It’s a hit! Birthday song goes viral
Ambridge has been besieged by pop fans this week as an amateur recording of a birthday party song went viral.
‘Eddie, the Prince of Grundys’ by Wayne Tucson has had more than a million hits on EweTube (sorry. Ed) since party guest Josh Archer uploaded the song to the internet from his smartphone.
‘I had no idea it would be such a smash hit,’ said Mr Tucson. ‘I just wrote down a few words for my old mate Eddie’s 65th birthday. The lines came easily to me – like ‘Clarrie says he’s cuddly as a teddy’ and ‘his cider makes men go unsteady’. Just natural talent I guess.’
Like Justin Bieber’s Beliebers and Lady Gaga’s Little Monsters, Mr Tucson already has his own army of fans, mainly middle-aged ladies, who call themselves ‘Waynettas’ and wear cowboy hats with horns.
Mr Tucson is now considering offers to play the Pyramid Stage at Glastonbury and a concert on the roof of Buckingham Palace for HM The Queen’s 90th birthday. ‘It’s tempting, but Jolene’ll have my guts for guitar strings if The Bull runs out of sourdough rolls,’ he said.
Pageant to tackle modern issues
Local impresario Lynda Snell is promising a ‘bold, edgy treatment’ for her production of EM Forster’s England’s Pleasant Land, which will celebrate the re-opening of Ambridge Village Hall.
‘I have taken the liberty of adapting the script to reflect the concerns of today’s society,’ she said. ‘To end the play, the cast will hold up a huge banner reading: “Coercive and controlling behaviour in a relationship is now a criminal offence”. They will then parade the banner round the green before handing it to Neil Carter and his son Chris, who will climb ladders (held by their wives Susan and Alice) and fix it to the roof of the Village Hall.
‘This is a very important message,’ said Mrs Snell. ‘You can’t be too subtle about it. I’m sure Mr Forster would have approved.’
• In other pageant news, Mrs Snell has denied any suggestion of political point-scoring in her casting choices. ‘It’s all pure coincidence,’ she said. ‘Just take a look at the cast list and see…’
Squire and Mrs George, wellmeaning but selfish landowners:
Brian and Jennifer Aldridge
Squire Jeremiah, rapacious and unscrupulous encloser of lands:
Jack and Jill, humble and hard-done-by workers:
Ed and Emma Grundy
The Recorder, pompous prophet of doom:
Mr Bumble, hapless local official:
PC Harrison Burns
Schools warn of fraudsters posing as parents
The Boarding Schools Union has warned its members to increase security after a suspicious couple visited SpareTheRod House in north Borsetshire this week.
‘A Mr Rob Titchener and his mother Ursula came to enquire about a place for Mr Titchener’s son Henry, who is five,’ said headmaster Dr D. Tention. ‘I assumed they wanted to put his name down, but they asked if he could start next term! I explained we never take boys under seven but Mr Titchener cried. It was quite a tantrum, actually. He said being terrified and neglected in childhood was good enough for him, so why not Henry?
‘It then transpired that Henry’s mother knew nothing about the visit, and Mr Titchener is not the boy’s father, although he has some parental rights.
‘Of course, I showed them the door, but I’d advise all schools to be wary. These two are clearly a pair of distraction burglars, or worse, and should have nothing to do with the education of small boys.’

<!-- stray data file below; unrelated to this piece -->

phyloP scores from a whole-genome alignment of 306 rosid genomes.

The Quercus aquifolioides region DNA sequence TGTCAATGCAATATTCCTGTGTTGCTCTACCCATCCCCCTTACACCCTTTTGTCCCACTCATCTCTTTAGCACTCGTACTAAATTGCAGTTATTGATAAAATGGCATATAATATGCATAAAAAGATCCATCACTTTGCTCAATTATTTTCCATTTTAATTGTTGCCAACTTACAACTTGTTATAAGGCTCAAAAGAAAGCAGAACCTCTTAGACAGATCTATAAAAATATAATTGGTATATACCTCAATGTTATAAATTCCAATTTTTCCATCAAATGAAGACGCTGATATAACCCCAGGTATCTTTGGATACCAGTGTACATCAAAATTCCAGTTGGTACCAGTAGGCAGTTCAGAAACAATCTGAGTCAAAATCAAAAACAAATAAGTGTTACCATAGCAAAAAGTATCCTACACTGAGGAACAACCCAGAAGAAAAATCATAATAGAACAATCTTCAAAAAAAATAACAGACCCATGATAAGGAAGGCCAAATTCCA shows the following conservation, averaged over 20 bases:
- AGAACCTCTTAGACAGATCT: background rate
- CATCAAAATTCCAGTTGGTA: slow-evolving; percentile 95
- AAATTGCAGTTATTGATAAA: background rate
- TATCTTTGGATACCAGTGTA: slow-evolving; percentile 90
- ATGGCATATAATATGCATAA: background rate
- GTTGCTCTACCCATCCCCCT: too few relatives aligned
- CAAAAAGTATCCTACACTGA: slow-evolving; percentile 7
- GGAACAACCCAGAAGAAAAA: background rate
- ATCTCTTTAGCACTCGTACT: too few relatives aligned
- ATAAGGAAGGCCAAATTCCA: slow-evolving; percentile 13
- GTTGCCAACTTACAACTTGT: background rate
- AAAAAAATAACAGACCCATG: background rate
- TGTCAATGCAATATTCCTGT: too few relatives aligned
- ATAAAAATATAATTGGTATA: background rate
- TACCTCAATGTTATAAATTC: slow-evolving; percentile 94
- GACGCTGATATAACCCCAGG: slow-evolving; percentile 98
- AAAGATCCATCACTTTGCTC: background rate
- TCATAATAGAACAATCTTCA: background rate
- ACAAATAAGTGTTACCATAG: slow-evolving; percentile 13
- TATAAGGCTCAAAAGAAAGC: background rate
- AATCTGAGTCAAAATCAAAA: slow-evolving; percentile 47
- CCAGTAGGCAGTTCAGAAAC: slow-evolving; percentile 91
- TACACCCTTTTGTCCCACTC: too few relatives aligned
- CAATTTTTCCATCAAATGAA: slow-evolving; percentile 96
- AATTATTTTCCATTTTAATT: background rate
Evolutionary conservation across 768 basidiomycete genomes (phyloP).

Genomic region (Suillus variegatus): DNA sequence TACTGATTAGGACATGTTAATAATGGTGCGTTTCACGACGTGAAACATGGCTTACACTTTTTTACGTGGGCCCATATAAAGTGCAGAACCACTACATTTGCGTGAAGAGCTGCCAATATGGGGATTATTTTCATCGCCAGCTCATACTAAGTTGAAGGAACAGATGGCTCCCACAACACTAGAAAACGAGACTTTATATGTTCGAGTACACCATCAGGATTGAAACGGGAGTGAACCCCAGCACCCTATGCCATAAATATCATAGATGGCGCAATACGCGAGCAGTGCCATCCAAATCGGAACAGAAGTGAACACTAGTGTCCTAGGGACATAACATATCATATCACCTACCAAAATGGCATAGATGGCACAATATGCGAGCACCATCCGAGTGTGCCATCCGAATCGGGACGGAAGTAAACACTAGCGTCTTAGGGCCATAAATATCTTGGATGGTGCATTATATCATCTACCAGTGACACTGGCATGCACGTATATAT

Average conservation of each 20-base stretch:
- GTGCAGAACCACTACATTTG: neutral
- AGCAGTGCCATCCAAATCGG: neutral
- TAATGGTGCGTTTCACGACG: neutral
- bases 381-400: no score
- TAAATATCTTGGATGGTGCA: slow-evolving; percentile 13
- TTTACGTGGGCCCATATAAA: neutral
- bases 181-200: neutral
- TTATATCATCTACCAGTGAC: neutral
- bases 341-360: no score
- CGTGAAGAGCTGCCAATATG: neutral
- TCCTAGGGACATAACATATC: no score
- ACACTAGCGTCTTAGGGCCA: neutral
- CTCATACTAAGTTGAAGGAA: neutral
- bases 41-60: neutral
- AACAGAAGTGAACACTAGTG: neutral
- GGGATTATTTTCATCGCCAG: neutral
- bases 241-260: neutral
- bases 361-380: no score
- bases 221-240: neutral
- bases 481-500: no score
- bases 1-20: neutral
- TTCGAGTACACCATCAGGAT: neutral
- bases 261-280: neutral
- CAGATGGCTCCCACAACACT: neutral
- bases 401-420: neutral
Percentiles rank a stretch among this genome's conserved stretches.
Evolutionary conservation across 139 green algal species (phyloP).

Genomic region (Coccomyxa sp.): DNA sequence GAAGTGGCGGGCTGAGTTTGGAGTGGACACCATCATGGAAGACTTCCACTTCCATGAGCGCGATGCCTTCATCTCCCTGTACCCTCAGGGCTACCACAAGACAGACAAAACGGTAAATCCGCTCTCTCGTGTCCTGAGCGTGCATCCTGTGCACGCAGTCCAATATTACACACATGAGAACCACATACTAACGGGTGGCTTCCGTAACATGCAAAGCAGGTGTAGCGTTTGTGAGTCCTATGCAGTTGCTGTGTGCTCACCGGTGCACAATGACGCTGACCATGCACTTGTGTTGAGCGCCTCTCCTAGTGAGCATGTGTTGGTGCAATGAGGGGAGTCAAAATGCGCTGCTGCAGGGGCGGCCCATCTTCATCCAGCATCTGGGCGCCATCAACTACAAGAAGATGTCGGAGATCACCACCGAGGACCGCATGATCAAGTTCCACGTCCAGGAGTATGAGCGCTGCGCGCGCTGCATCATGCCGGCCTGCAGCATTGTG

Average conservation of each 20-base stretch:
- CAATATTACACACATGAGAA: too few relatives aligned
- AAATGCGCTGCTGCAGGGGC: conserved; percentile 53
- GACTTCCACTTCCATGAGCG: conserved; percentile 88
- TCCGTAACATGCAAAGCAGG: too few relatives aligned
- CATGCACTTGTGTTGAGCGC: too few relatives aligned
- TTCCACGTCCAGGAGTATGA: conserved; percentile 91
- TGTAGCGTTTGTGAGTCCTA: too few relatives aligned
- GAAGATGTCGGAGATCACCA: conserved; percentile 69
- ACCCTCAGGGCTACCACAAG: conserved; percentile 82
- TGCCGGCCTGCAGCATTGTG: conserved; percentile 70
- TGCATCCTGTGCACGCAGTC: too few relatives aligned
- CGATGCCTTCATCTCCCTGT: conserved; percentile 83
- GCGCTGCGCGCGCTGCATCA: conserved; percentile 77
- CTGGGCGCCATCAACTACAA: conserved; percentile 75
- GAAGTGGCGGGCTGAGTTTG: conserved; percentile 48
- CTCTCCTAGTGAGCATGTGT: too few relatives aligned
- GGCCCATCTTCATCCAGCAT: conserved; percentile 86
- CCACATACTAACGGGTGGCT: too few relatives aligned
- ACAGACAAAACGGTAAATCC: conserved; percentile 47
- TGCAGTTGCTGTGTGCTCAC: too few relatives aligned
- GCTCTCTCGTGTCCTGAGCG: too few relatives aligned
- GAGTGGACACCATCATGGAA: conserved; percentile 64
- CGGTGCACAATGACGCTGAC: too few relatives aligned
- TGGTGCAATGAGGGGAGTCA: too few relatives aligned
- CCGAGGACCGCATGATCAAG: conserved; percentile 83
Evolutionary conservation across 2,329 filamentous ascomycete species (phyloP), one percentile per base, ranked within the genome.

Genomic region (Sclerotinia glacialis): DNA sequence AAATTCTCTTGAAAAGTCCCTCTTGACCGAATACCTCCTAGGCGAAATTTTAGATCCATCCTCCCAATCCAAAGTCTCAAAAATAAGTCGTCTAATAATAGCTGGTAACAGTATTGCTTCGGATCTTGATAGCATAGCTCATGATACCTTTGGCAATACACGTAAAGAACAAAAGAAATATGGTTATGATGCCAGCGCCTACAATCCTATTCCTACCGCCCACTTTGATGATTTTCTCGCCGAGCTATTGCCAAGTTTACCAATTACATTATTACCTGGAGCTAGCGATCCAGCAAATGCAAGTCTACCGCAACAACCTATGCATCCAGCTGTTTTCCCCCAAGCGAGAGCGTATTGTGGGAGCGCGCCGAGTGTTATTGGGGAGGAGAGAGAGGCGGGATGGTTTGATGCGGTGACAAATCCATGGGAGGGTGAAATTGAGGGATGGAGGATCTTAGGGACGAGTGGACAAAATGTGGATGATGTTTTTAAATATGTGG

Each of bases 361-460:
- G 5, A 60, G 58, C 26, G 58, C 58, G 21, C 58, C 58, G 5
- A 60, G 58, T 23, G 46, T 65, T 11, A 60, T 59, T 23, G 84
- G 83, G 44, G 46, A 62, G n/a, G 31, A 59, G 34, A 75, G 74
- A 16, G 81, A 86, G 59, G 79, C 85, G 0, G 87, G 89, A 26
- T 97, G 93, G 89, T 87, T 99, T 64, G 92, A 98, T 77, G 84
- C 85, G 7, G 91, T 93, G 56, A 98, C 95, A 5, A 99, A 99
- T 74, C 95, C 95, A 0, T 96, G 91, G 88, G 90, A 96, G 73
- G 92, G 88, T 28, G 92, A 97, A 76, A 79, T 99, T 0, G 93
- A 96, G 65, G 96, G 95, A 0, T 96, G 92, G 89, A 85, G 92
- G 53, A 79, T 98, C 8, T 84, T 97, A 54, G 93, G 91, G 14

My working week
In our occasional series featuring local residents who have interesting jobs, we interview Isla Makim-Stopp of the Felpersham women’s centre.
Q Are domestic violence and abuse common in Borsetshire?
A Oh yes, far more so than you’d think. It’s not confined to any age or social group.
Q How do women get in touch with you?
A Women can call our 24-hour helpline in complete anonymity. Even then, some are too scared to tell the truth. This week, for example, I heard from a woman calling herself ‘Kirsty’, who said she was asking for a friend. This is very common.
Q Were you able to help?
A I’m not sure. Kirsty described a relationship where the woman had been made to feel the abuse was her fault, that she’d brought it on herself. This is also common. I explained that controlling and coercive behaviour is now a criminal offence, as well as physical violence of course. All I could do was reassure her – or her friend – that we are there for her when she is ready. I hope she got the message.
Q What other kinds of calls do you get?
A Well, not every caller understands what we do. Also this week, for instance, I had a call from ‘Kate’, complaining that her father had locked the office door so she couldn’t do her photocopying free of charge. I had to explain that this isn’t ‘abuse’ as such. She was quite cross though.
Egg ends up on faces at breakfast
There were ugly scenes at the Borsetshire Business Breakfast Forum this week as hungry guests blamed the sponsors for bungling the catering arrangements.
‘We were promised pastured eggs from the Fairbrothers’ new business at Hollowtree, and Bridge Farm sausages,’ said one furious guest. ‘But all we got was a PowerPoint presentation about their mobile henhouse and a few leftover wedding canapés from the Ambridge Tearoom.’
‘We are very sorry, but it was an easy mistake to make,’ said Toby Fairbrother, who organised the event. ‘I’m like, so passionate about our cool new brand that I just, like, forgot we don’t have any eggs yet.
‘And I’d asked Pip Archer to get us some sausages from her cousin Tom, but she was busy Skyping Matthew the Magic Milker in Cumbria and forgot. Come on, no biggie, guys!’
Rex Fairbrother, Toby’s brother, said he would personally deliver a box of the high-welfare pastured eggs to each guest to apologise, as soon as they had supplies. ‘And it’s quite wrong to blame Pip for the sausages,’ he said. ‘She’s a really lovely girl.’